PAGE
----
Antivirus for Ubuntu

NoOp glgxg at
Fri May 25 03:00:42 UTC 2007

On 05/24/2007 11:07 AM, jarrodhenry at wrote:
> Honestly, the structure is such that this is an unnecessary device
> right now, and the security being as it is, might be an unnecessary
> construct in the future of linux.

Nonsense. There are indeed virus/trojans/bots etc., out there on a daily
basis that will indeed infect linux. The latest proven on an Ubuntu
supplied application is for OpenOffice.

[click on 'Advanced']
 - On Linux, it drops a file named that is a Perl file
infector also detected as SB/BadBunny-A.

There are many, many patches/fixes that go out for linux/Ubuntu on a
daily basis. Example:

IMO, as linux gains popularity I am quite certain that the linux
community will indeed easily see more and more virus/trojan/DOS/bots in
the wild over time. Further, as for ClamAV (and others) being useless or
needless on linux; perhaps you should consider that many run a
windows/linux mix; including sharing files amongst those machines.

> That being said, there is ClamAV at
> I'd be more concerned with someone who desires a useless or needless
> product being executed, though.  The only purpose for an anti-virus
> in Linux at this time is to protect the windows users.  Microsoft
> Windows is the issue here, not Linux.

I doubt it. System security has nothing to do with issues, instead it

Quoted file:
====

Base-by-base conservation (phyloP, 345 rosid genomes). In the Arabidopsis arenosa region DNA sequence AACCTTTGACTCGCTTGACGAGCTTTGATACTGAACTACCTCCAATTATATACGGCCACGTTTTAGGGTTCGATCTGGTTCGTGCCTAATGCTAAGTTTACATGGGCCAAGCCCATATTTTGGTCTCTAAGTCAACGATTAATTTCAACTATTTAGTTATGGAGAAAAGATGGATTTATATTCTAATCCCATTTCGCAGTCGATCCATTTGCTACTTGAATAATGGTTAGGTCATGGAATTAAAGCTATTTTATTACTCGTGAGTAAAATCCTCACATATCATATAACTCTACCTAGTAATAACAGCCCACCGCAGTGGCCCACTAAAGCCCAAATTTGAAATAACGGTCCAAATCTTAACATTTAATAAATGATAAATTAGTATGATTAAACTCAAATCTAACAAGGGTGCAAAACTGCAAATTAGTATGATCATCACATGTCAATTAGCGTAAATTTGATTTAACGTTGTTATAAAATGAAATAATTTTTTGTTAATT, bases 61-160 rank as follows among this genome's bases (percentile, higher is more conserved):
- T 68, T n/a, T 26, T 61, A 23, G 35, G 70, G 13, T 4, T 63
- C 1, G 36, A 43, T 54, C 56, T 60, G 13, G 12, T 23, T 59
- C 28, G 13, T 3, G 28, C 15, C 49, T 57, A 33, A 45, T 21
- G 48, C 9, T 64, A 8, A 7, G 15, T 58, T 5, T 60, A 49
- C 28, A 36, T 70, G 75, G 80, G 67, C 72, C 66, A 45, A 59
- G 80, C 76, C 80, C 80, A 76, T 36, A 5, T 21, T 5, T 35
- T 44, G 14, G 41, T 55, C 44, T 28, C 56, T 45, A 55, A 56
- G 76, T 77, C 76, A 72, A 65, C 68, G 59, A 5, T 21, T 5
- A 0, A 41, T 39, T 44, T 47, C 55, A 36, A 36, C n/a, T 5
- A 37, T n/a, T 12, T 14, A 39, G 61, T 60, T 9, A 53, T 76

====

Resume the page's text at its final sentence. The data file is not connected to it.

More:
has everything to do with system knowlege and the ability to use that
knowledge to lock down outside threats (and the obvious user security
issues). Examples:

1. I administer multiple Win2000 servers and Win2KP desktops for my
customers. Those are locked down tighter than a drum primarily because
there are so many tools available which enable me to do that. In over 4
years we've not experienced a single virus, trojan, backdoor, etc., on
any of the servers, and have only experienced one virus on a desktop
when we let a new application on without proper security restrictions.

2. In the past year of transitioning desktops to linux (Ubuntu) I can't
honestly say that I have the same grasp and view of what all of the
desktops are doing. I expect that there are tools that will allow me to
do this, but none (that I've found) that allow me to do this as easily
as the established windows tools. Overall the 'comfort' level in
admistering linux desktops is uncomfortable to say the least.

3. It has taken me one year to even attempt to bring up an Ubuntu
server. This week I've reloaded a LAMP server onto a test machine and
figure that it will take me at least a month or so to figure out what it
does, how it works, and how to secure it. It will probably take another
few months before I bring up one on the intranet for user testing.

I suppose that I'm not the typical linux guy (yet... I'm working on it),
but I can say that I've dealt with computers & networks since the early
1970's. I have designed, implemented, installed, and project managed
global and local area networks for many, many years and I still find
linux a daily learning experience.

That said, I'd advise against such statements as "The only purpose for
an anti-virus in Linux at this time is to protect the windows users.
Microsoft Windows is the issue here, not Linux"... Statements like that
are liable to come back and bite you in the near future.


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